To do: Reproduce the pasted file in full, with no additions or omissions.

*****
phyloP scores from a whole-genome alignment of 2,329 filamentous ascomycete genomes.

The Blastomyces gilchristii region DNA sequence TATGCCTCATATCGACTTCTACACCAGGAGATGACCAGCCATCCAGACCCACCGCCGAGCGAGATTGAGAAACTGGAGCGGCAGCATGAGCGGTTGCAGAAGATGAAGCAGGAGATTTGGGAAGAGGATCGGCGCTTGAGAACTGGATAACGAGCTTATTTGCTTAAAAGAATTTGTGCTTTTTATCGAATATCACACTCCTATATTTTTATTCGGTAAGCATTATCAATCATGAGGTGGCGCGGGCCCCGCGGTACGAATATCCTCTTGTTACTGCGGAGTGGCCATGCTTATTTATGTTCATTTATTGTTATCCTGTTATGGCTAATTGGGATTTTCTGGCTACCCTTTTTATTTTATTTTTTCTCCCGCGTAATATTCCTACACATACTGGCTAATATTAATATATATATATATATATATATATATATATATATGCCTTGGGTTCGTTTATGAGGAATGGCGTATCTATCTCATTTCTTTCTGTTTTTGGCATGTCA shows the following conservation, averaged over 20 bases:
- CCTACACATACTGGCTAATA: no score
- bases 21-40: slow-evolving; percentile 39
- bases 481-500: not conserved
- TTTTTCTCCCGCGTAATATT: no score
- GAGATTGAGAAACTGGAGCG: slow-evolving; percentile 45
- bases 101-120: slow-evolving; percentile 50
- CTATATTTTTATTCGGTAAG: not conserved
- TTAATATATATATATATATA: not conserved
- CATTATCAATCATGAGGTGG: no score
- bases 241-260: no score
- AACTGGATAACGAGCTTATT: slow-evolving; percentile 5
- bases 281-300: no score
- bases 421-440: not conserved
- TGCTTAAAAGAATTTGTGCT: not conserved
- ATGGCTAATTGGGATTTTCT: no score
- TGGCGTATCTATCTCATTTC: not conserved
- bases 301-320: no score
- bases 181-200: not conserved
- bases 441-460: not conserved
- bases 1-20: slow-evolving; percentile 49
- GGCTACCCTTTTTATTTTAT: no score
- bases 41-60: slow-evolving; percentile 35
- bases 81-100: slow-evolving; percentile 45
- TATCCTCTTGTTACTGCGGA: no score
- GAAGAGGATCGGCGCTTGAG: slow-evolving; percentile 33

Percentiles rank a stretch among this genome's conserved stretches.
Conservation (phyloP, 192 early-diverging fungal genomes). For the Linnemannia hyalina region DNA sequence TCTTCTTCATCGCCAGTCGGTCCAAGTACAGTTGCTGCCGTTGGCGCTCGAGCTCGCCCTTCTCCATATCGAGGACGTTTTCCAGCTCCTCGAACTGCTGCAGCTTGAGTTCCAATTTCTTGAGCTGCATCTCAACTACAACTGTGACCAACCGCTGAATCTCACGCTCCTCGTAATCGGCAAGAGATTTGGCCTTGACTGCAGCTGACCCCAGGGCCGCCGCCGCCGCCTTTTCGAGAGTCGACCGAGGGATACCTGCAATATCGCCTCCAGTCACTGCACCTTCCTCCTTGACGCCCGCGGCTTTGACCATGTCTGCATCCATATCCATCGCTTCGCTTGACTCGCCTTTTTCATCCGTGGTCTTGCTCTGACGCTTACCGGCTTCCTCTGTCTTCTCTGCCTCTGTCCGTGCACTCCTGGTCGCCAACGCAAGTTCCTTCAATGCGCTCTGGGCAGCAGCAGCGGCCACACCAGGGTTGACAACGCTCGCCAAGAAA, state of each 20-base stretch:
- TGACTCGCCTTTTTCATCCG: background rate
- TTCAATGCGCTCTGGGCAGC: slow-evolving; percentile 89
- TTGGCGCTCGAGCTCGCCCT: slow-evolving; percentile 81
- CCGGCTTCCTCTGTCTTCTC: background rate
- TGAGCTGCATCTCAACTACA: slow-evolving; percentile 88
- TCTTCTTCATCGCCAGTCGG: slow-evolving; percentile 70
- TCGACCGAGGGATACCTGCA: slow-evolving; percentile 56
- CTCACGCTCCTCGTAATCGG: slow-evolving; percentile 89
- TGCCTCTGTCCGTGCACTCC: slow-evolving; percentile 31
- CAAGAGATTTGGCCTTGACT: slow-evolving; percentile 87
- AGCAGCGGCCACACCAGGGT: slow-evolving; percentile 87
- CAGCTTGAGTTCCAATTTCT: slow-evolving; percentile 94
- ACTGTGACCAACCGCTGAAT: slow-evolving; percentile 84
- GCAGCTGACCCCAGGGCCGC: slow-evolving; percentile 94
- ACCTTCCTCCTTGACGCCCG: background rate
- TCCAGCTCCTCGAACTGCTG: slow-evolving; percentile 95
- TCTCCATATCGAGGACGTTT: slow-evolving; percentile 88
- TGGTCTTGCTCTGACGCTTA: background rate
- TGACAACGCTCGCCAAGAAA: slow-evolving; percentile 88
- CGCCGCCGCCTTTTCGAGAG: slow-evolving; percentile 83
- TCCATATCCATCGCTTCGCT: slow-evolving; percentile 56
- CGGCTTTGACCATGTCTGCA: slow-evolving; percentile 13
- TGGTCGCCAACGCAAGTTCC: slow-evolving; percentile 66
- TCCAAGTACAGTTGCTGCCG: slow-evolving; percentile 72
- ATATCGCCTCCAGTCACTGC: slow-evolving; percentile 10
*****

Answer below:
phyloP scores from a whole-genome alignment of 2,329 filamentous ascomycete genomes.

The Blastomyces gilchristii region DNA sequence TATGCCTCATATCGACTTCTACACCAGGAGATGACCAGCCATCCAGACCCACCGCCGAGCGAGATTGAGAAACTGGAGCGGCAGCATGAGCGGTTGCAGAAGATGAAGCAGGAGATTTGGGAAGAGGATCGGCGCTTGAGAACTGGATAACGAGCTTATTTGCTTAAAAGAATTTGTGCTTTTTATCGAATATCACACTCCTATATTTTTATTCGGTAAGCATTATCAATCATGAGGTGGCGCGGGCCCCGCGGTACGAATATCCTCTTGTTACTGCGGAGTGGCCATGCTTATTTATGTTCATTTATTGTTATCCTGTTATGGCTAATTGGGATTTTCTGGCTACCCTTTTTATTTTATTTTTTCTCCCGCGTAATATTCCTACACATACTGGCTAATATTAATATATATATATATATATATATATATATATATATGCCTTGGGTTCGTTTATGAGGAATGGCGTATCTATCTCATTTCTTTCTGTTTTTGGCATGTCA shows the following conservation, averaged over 20 bases:
- CCTACACATACTGGCTAATA: no score
- bases 21-40: slow-evolving; percentile 39
- bases 481-500: not conserved
- TTTTTCTCCCGCGTAATATT: no score
- GAGATTGAGAAACTGGAGCG: slow-evolving; percentile 45
- bases 101-120: slow-evolving; percentile 50
- CTATATTTTTATTCGGTAAG: not conserved
- TTAATATATATATATATATA: not conserved
- CATTATCAATCATGAGGTGG: no score
- bases 241-260: no score
- AACTGGATAACGAGCTTATT: slow-evolving; percentile 5
- bases 281-300: no score
- bases 421-440: not conserved
- TGCTTAAAAGAATTTGTGCT: not conserved
- ATGGCTAATTGGGATTTTCT: no score
- TGGCGTATCTATCTCATTTC: not conserved
- bases 301-320: no score
- bases 181-200: not conserved
- bases 441-460: not conserved
- bases 1-20: slow-evolving; percentile 49
- GGCTACCCTTTTTATTTTAT: no score
- bases 41-60: slow-evolving; percentile 35
- bases 81-100: slow-evolving; percentile 45
- TATCCTCTTGTTACTGCGGA: no score
- GAAGAGGATCGGCGCTTGAG: slow-evolving; percentile 33

Percentiles rank a stretch among this genome's conserved stretches.
Conservation (phyloP, 192 early-diverging fungal genomes). For the Linnemannia hyalina region DNA sequence TCTTCTTCATCGCCAGTCGGTCCAAGTACAGTTGCTGCCGTTGGCGCTCGAGCTCGCCCTTCTCCATATCGAGGACGTTTTCCAGCTCCTCGAACTGCTGCAGCTTGAGTTCCAATTTCTTGAGCTGCATCTCAACTACAACTGTGACCAACCGCTGAATCTCACGCTCCTCGTAATCGGCAAGAGATTTGGCCTTGACTGCAGCTGACCCCAGGGCCGCCGCCGCCGCCTTTTCGAGAGTCGACCGAGGGATACCTGCAATATCGCCTCCAGTCACTGCACCTTCCTCCTTGACGCCCGCGGCTTTGACCATGTCTGCATCCATATCCATCGCTTCGCTTGACTCGCCTTTTTCATCCGTGGTCTTGCTCTGACGCTTACCGGCTTCCTCTGTCTTCTCTGCCTCTGTCCGTGCACTCCTGGTCGCCAACGCAAGTTCCTTCAATGCGCTCTGGGCAGCAGCAGCGGCCACACCAGGGTTGACAACGCTCGCCAAGAAA, state of each 20-base stretch:
- TGACTCGCCTTTTTCATCCG: background rate
- TTCAATGCGCTCTGGGCAGC: slow-evolving; percentile 89
- TTGGCGCTCGAGCTCGCCCT: slow-evolving; percentile 81
- CCGGCTTCCTCTGTCTTCTC: background rate
- TGAGCTGCATCTCAACTACA: slow-evolving; percentile 88
- TCTTCTTCATCGCCAGTCGG: slow-evolving; percentile 70
- TCGACCGAGGGATACCTGCA: slow-evolving; percentile 56
- CTCACGCTCCTCGTAATCGG: slow-evolving; percentile 89
- TGCCTCTGTCCGTGCACTCC: slow-evolving; percentile 31
- CAAGAGATTTGGCCTTGACT: slow-evolving; percentile 87
- AGCAGCGGCCACACCAGGGT: slow-evolving; percentile 87
- CAGCTTGAGTTCCAATTTCT: slow-evolving; percentile 94
- ACTGTGACCAACCGCTGAAT: slow-evolving; percentile 84
- GCAGCTGACCCCAGGGCCGC: slow-evolving; percentile 94
- ACCTTCCTCCTTGACGCCCG: background rate
- TCCAGCTCCTCGAACTGCTG: slow-evolving; percentile 95
- TCTCCATATCGAGGACGTTT: slow-evolving; percentile 88
- TGGTCTTGCTCTGACGCTTA: background rate
- TGACAACGCTCGCCAAGAAA: slow-evolving; percentile 88
- CGCCGCCGCCTTTTCGAGAG: slow-evolving; percentile 83
- TCCATATCCATCGCTTCGCT: slow-evolving; percentile 56
- CGGCTTTGACCATGTCTGCA: slow-evolving; percentile 13
- TGGTCGCCAACGCAAGTTCC: slow-evolving; percentile 66
- TCCAAGTACAGTTGCTGCCG: slow-evolving; percentile 72
- ATATCGCCTCCAGTCACTGC: slow-evolving; percentile 10